I am fortunate in that I get to go to seven cons every year. I start in Feb. at TotalCon, then CincyCon followed by GaryCon followed by Nexus, then NorTex then GenCon and wrap up with Gamehole Con in Nov in Madison WI. Every one of these cons has a certain vibe to it and is special in its own way.
The biggest, by a very wide margin, is GenCon with 61K attendees this year. The smallest con I go to is NorTex—the North Texas Role Playing Game Convention,aka NTRPGCon, with an attendance of about 350. (Full disclosure: They all put me up and some either reimburse for gas or send me plane tickets while some even give me meal money. I would not know how to go about appearance fees; I would be too embarrassed.)
NTRPGCon has about 10 attendees for every industry guest; Doug Rhea, the mastermind behind it, likes it that way. It is far and away the most laidback con of all the ones I attend, enabling wonderful conversations and interactions between all sorts of people, famous or not. It has an intense vibe of fraternity.
GaryCon has The Old Guard, a loosely defined group of former TSR staffers, that gets together each year at the con. As senior member, I am assembling them all at once for a group photo next con, before our ranks have too much more time to shrink. GaryCon is in Lake Geneva, birthplace of FRPG’s and has a sort of “pilgrimage to the source” aura surrounding it. Once there, it has a distinctively old school vibe of just a bunch of us gamers getting together to game. If you left your backpack out on The Virtual Porch in the morning, it would still be there, untouched, many hours later. It has that feel from the old days of “we’re all in this together”.
Nexus is struggling to find its niche; it is changing dates again for a better fit but seems to show some promise. I hope it gets past its teething pains.
CincyCon is my local con; 30 years ago we drew thousands, but not nearly so many nowadays. I want to see it get better and am trying out different things with them.
This will be my first time at Gamehole. Everything I have heard about it augurs well for its continued growth; being in early Nov. gives them an edge in that not much in the way of gaming goes on in Nov.
TotalCon is unique in that it has a long history, has had more than its fair share of ups and downs and takes over a very large Holiday Inn complex completely. Further, they have had a program embracing the children for longer than any other con I know of.
GenCon is just too damned big. Admittedly, I don’t game at GenCon-I work the Auction. But lots of my friends do game there and it seems that theirs’ is a mixed reaction this year. With venues scattered about downtown, and events such as True Dungeon having meticulous time requirements, I think a bit of dashing here and there is required a bit too often. GenCon is beginning to feel like that first week at college where you dash about like a headless chicken.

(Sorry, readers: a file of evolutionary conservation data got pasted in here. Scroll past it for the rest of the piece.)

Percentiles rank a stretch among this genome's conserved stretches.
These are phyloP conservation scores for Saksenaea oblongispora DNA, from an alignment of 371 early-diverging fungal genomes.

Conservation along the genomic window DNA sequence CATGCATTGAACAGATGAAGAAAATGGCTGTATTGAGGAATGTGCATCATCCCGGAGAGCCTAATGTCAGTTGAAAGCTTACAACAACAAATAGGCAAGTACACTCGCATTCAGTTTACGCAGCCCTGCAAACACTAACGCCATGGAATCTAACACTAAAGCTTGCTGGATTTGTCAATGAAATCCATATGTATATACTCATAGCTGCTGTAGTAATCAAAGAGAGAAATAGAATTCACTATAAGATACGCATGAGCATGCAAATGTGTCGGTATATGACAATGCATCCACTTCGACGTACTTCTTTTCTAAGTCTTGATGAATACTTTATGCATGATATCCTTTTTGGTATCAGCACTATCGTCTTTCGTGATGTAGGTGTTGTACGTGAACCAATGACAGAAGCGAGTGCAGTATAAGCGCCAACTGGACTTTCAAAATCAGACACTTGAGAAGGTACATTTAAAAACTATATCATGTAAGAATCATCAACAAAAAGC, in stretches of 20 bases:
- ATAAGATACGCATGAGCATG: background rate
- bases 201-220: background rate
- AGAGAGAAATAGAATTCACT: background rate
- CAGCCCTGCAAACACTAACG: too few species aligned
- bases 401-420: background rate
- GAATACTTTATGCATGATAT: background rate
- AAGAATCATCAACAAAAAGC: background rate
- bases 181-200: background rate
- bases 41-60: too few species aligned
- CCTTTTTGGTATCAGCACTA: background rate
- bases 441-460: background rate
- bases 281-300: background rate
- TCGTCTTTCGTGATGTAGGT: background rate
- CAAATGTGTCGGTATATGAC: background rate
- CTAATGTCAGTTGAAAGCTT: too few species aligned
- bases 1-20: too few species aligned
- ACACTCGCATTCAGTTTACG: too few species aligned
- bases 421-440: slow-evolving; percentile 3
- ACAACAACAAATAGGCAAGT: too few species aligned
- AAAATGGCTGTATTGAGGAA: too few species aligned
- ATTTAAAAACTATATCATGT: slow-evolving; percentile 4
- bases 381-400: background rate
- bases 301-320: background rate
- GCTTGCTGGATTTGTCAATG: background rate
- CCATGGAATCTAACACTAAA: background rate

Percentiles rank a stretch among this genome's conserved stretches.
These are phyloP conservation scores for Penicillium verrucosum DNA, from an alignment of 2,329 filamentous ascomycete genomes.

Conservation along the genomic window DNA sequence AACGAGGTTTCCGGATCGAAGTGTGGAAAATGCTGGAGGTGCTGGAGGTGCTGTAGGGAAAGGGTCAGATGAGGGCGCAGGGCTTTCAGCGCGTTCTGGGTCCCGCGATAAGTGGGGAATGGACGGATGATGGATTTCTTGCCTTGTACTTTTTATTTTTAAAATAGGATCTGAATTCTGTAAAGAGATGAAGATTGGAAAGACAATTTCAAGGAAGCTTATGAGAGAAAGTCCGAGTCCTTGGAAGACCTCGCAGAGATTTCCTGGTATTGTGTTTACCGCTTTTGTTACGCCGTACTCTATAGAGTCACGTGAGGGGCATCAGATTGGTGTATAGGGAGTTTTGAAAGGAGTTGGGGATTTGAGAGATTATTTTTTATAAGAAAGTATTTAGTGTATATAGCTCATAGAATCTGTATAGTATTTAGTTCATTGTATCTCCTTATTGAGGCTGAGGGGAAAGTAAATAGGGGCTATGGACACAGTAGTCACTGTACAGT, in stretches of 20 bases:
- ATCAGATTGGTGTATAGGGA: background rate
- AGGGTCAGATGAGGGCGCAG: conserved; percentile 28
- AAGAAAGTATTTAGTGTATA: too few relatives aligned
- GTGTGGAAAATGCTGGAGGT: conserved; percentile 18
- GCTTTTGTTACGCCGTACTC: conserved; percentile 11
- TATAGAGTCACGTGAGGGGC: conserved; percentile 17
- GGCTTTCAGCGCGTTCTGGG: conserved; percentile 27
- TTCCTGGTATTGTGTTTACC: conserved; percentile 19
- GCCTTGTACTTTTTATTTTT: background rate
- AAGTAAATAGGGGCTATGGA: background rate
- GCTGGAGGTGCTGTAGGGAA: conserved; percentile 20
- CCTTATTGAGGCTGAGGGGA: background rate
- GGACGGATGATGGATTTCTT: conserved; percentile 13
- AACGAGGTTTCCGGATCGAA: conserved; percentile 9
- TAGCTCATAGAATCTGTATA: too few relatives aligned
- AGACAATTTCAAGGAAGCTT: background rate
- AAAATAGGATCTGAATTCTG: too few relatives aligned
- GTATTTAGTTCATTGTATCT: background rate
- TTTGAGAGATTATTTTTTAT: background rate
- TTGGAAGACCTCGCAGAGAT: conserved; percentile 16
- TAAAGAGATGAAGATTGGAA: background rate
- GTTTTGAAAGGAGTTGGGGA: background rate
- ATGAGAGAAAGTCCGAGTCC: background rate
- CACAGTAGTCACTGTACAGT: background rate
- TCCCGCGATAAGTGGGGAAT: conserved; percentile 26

Then there is the commercial side of cons. All of the cons I attend have vendor areas; vendor table rentals and booth rentals constitute a meaningful portion of revenues. TotalCon and GaryCon have relatively small vendor rooms, although GaryCon’s may expand with the new venue. CincyCon has a smallish area and NorTex restricts their booths to the perimeter of a large open area. The point is, the smaller cons see the vendor area as an adjunct to the total experience of the con.
It seems to me that the driving purpose, the raison d’être of GenCon seems to be the Dealer Hall and the vendors. I have already complained bitterly elsewhere about the abusive way the floor-plan was derived--solely for the benefit of the vendors and to the detriment of the gamers, in my opinion.
GenCon used to be, and to a lesser extent Origins, the date we at which we aimed for new releases; it was the single largest confluence of that many gamers. There was but a fraction of the companies back in the 70’s and 80’s that there are now. I cannot imagine the pressure to succeed, to make or break your company, if it all depends upon the splash you make at GenCon. It is extremely likely that several great games or products get lost in the blizzard of releases every year because they did not spend a lot on the box or were overshadowed in their booth area by one of the mega-booths or any number of other good reasons. How can Joe Figamo, who has his entire life savings wrapped up in the best new game idea in decades, hope to compete with the smoke and mirrors of one of the big companies in his modest little booth with modest graphics and just a couple of products? He will be lost in the tumult. The next great “strange” game (just as D&D was certainly strange in ’74) may die at birth.
As for myself, I will continue to work the Auction as long as they will have me. If not for my involvement in the Auction, I would not attend any more. In no way, shape or form do I recognize today the first con I attended in ’74. In itself, that is neither good nor bad; I just don’t like what it has become, and I have all the other cons I go to that can feed my gaming need.